CHIEF TECHNOLOGY OFFICER AND CHIEF INFORMATION OFFICER
As CIO and CTO for AMERICAN SYSTEMS, Brian Neely leads the overall vision, planning, and management of all technology and information management-related resources throughout the enterprise. Mr. Neely began his career at AMERICAN SYSTEMS in 1996, and has been instrumental in the company’s strategic and operational plans, including acquisition, growth, and sustainable development… supporting thousands of users distributed at hundreds of locations globally.
ExecutiveBiz: What technological advancement do you feel will most significantly impact your business in 2016?
Brian Neely: We are on the verge of becoming a ‘software-defined’ world. Software code has always been the artistic muscle behind the applications that drive productivity, social media, and even business itself, but it has generally been held hostage by the rigid, complex, expensive hardware over which it gets deployed. So what does it mean to be software-defined? It means defining traditional hardware-based services as simply ‘code.’ It is the pure abstraction of functionality, allowing the separation of the concepts that are being developed, from their real-world implementation. It is the complete decoupling of how the underlying infrastructure acts, is managed, and is controlled, from the actual infrastructure itself.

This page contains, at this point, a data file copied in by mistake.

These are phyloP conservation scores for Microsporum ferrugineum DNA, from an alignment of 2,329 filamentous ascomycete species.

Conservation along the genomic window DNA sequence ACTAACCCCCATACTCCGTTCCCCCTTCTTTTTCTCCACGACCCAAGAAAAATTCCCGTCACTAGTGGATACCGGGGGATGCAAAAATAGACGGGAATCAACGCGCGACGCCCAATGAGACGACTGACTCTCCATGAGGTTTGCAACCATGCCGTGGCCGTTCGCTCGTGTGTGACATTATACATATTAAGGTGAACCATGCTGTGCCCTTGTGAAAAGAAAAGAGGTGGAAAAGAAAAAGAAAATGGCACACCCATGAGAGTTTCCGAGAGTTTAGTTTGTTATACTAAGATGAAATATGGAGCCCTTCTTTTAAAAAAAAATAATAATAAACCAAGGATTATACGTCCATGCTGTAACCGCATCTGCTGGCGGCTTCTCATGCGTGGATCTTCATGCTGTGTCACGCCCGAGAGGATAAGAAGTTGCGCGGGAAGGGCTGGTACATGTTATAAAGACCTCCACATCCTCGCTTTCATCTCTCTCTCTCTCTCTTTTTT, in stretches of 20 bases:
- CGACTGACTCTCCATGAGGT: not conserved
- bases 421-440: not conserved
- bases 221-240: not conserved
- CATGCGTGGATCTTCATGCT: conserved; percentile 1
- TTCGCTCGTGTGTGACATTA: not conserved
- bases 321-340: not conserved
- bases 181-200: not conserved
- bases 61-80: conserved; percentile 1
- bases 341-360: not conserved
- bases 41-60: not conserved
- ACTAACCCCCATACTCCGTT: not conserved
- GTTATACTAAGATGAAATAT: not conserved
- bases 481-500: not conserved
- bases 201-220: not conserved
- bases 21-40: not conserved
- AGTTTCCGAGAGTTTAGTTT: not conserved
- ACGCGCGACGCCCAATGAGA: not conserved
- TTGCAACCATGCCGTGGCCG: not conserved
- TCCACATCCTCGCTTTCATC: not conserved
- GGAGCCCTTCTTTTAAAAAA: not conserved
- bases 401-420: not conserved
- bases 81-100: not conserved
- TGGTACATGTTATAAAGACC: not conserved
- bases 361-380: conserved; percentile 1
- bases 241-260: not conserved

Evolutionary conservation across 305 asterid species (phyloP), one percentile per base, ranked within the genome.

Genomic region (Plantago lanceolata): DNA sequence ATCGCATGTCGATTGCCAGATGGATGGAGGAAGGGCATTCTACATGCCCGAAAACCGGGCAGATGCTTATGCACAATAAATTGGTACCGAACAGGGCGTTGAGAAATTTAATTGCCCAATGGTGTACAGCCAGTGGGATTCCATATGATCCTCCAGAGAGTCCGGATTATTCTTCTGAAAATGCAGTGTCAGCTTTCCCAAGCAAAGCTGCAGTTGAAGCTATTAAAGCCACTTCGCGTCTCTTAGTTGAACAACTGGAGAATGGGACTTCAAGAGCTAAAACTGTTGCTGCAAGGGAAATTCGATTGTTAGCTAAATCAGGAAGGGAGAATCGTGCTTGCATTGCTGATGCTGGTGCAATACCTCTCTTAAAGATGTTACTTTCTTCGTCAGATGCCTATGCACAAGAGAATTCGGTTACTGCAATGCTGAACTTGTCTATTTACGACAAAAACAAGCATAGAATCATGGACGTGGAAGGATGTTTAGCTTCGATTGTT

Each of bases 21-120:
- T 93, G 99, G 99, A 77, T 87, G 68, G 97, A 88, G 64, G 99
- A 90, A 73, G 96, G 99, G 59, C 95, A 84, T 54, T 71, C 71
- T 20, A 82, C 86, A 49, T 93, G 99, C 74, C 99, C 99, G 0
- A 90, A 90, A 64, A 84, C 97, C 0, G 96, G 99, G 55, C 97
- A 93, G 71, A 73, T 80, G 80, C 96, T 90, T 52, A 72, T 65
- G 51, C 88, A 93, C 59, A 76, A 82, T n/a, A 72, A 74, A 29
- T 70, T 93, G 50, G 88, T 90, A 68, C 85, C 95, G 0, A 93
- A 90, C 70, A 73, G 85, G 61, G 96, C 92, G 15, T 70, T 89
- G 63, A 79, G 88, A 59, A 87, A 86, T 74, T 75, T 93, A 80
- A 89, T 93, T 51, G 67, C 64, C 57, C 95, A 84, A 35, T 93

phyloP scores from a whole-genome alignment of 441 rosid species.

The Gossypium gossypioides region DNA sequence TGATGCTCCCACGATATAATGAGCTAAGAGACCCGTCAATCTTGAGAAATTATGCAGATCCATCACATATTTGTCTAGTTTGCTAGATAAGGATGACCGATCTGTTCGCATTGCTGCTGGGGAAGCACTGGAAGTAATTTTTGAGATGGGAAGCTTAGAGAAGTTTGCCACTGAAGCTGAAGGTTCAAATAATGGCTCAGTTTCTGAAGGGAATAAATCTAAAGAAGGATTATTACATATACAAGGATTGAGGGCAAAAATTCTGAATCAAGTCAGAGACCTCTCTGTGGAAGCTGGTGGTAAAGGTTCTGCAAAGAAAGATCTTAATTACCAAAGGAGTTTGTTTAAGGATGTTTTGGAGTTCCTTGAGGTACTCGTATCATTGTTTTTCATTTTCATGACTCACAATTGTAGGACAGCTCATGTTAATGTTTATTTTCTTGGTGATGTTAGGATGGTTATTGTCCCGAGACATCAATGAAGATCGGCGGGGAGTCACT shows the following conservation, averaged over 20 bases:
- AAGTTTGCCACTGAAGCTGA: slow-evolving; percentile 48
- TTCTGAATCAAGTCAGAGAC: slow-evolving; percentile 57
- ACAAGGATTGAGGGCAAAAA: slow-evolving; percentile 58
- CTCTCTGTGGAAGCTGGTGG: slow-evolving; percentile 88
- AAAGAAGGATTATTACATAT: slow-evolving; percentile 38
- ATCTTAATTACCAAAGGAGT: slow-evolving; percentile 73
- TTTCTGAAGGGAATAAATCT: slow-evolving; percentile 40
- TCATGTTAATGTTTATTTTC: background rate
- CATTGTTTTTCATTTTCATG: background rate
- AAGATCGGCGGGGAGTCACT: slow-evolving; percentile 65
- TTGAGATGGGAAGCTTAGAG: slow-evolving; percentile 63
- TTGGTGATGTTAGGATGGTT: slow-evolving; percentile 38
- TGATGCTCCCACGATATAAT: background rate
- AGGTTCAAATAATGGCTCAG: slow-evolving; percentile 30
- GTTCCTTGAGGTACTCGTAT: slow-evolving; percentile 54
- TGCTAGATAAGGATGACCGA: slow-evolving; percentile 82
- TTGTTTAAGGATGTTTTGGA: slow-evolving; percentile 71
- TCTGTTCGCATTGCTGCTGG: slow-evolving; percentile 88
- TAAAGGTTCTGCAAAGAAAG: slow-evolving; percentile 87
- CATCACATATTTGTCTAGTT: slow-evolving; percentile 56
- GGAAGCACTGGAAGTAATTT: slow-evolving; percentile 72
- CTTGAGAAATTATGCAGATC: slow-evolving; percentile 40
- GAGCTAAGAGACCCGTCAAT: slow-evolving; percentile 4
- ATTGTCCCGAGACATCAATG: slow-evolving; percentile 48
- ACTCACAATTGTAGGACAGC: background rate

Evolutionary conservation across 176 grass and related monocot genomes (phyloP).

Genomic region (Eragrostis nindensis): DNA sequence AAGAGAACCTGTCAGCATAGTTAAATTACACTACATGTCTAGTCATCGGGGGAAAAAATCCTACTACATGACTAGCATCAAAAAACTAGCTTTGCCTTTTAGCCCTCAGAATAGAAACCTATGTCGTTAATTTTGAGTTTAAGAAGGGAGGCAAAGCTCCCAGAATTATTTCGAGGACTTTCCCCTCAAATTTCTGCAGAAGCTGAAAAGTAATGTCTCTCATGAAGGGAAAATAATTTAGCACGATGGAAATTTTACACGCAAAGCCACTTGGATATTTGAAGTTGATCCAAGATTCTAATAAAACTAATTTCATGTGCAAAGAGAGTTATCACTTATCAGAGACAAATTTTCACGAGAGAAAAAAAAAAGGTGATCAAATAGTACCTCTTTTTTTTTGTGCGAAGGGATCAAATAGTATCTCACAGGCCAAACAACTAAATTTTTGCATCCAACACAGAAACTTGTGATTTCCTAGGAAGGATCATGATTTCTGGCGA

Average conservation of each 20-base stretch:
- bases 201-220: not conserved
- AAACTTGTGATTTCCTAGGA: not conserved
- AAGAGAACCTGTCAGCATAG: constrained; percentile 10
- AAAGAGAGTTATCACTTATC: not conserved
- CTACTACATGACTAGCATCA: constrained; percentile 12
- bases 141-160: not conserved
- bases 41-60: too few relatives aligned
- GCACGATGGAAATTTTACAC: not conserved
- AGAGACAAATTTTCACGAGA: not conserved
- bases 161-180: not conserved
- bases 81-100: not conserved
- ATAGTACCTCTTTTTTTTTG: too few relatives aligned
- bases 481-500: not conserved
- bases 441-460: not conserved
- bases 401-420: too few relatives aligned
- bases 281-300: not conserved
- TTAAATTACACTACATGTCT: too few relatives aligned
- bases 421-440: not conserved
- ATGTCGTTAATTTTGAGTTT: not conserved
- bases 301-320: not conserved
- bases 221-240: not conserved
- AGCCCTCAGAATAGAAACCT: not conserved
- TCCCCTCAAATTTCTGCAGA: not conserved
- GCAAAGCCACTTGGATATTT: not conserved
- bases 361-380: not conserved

Software Defined Networks (SDN), Storage (SDS), Infrastructure (SDI), Wide Area Networks (SD-WAN), and even complete Data Centers (SDDC) are becoming a reality. With SDx you can define a complete system, an entire system-of-systems, an entire enterprise, with just code. The routing, the switching, the transport, and of course, the security are all defined by code. This evolution is as much a philosophical shift as it is an actual technological event, separating the ‘brains from the brawn,’ and 2016 will represent a tremendous leap forward as decision-makers began to fully recognize this powerful concept.
Huge capital expenditures, with intensive, disruptive deployments based on static architectures will become a relic of the past; the new SDx paradigm will let organizations rapidly deploy flexible, scalable designs riding over inexpensive commodity hardware and circuits. It’s agile, it’s repeatable, and it’s deeply configurable. You can test it, you can change it, and you can even roll it back with high granularity and relative ease. And in an era of rapidly changing business requirements, where speed-to-market is paramount, it’s what’s required to be competitive. SDx even allows organizations to shift to new hardware platforms, pool disparate resources, adjust to price sensitivity, and even change out suppliers with little-to-no disruption.
Just like the shift to the cloud, this new SDx paradigm should cause businesses to reassess how they deploy, manage and use technology. At AMERICAN SYSTEMS, we have consolidated 12 data centers down to just two, and within six months those will both be completely virtualized as well, they will exist entirely in the cloud, and they will be defined entirely as code. We have the ability to recreate an entire complex data center of 100’s of servers, routers, switches, and their associated configurations, protocols, applications and data in just hours… all completely automated, all intelligently provisioned, all through scripting. We have been able to use SDx to consistently deliver higher quality services at a much lower cost, and that’s why we are also beginning to see this shift in approach from many of our Government customers as well. Why not architect a dynamic, adaptable hardware solution that can keep up with the rapid, iterative cadences of modern applications and the demands of today’s agile organizations?
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